5. I Am Not Your Negro
Nominated for best documentary, "I Am Not Your Negro" uses the works of author James Baldwin to take a look at how the assassinations of Martin Luther King Jr., Malcolm X, and Medgar Evers still influence racial tensions today. Directed by Raoul Peck and narrated by Samuel L. Jackson, this film blends the past with the present and faces the ongoing struggles and triumphs in black America -- how far we've come, but how far we still have left to go regarding race relations.
4. Hacksaw Ridge
Mel Gibson, nominated for best director, returns to Hollywood with a bang with his new movie "Hacksaw Ridge." With six nominations total, the war film about an unarmed protagonist is one of the most talked about films of the year. Andrew Garfield stars as real-life hero Desmond Doss, a World War II soldier who refused to carry a weapon because of his faith, yet saved the lives of over 75 soldiers. Gibson takes a traditional war film and gives it a new and true twist. The eyes are on the only man without a firearm, and he is the greatest hero.
3. Hidden Figures
Another film based on historical events, best picture nominee "Hidden Figures" tells the story of the courageous (and "hidden") women who helped the U.S. win the space race. Taraji P. Henson, Janelle Monae, and Octavia Spencer play the three African-American women who worked for NASA and were instrumental in sending the first Americans to space. The addresses racism and segregation in the early 1960s head on, and tells the story of the women who overcame when the odds were stacked against them. It celebrates a part of American history too often overlooked in the history books. And with Pharrell Williams as producer and musical creator and an all-star cast, "Hidden Figures" artfully pays tribute to the amazing efforts of three women kept in the shadows for over half a century.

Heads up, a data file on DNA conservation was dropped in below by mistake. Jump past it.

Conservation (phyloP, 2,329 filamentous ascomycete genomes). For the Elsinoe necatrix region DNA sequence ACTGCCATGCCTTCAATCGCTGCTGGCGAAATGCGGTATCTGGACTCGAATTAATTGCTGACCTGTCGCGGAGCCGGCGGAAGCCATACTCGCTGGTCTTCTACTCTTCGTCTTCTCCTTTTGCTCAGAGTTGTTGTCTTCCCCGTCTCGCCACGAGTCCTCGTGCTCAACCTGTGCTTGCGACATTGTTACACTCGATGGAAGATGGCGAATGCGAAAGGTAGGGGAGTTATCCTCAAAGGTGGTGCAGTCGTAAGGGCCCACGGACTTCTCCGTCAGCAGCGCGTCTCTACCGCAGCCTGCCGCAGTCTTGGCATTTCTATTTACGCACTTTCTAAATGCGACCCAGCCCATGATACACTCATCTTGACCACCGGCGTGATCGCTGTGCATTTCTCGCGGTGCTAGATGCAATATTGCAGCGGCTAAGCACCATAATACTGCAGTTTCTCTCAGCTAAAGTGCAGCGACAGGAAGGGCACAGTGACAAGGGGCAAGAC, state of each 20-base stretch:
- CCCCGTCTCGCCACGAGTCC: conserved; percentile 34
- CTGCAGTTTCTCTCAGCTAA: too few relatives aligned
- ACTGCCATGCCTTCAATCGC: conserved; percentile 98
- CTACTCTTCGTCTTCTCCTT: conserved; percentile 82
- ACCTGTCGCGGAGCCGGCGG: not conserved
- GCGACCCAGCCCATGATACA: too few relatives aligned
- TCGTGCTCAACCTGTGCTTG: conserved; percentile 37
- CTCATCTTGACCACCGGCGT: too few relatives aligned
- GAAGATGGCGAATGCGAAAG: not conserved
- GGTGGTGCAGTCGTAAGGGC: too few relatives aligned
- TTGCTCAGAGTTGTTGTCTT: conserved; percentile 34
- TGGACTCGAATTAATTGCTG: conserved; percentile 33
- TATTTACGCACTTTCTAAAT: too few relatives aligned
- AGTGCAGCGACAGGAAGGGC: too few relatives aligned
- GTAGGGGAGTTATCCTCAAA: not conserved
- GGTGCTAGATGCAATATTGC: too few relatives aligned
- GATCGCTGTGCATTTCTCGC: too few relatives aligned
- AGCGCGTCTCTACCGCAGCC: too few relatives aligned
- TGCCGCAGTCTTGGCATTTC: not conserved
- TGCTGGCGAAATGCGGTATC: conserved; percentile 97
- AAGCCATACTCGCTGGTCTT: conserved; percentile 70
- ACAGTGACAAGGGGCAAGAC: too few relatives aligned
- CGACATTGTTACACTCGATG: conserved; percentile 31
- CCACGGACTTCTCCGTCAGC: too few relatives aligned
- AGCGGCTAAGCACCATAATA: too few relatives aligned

Directed and starring Denzel Washington, "Fences" is nominated for four Academy Awards this year. This look at 1950s Pittsburgh is based on August Wilson's Pulitzer Prize-winning play. Washington and Viola Davis play Troy and Rose Maxson, a married couple raising a son, Cory, and working to keep their family together despite the struggles they face personally and in a racially segregated society. A powerful commentary on life in the mid-20th century for an African-American family, "Fences" offers a dramatic, powerful examination of the importance of strong family in the midst of the hardships for African-Americans in 1950s America.
1. La La Land
Nominated for a whopping 14 Oscars, the film "La La Land" takes us back to the old days of musicals. Ryan Gosling and Emma Stone have become synonymous with names like Gene Kelly, Fred Astaire, and Ginger Rogers.
The movie shares the story of Mia (Emma Stone) and Sebastian (Ryan Gosling), dream-chasers who meet in Hollywood while pursuing careers in acting and music. The music, the scenes, and plot all point to the golden age of film musicals, yet still have a modern feel thanks to a star-studded cast. This record-breaking, award-winning, feel-good film tells viewers to never give up on what they are passionate about. The big musical numbers and powerful performance puts "La La Land" as possibly the best film of the year.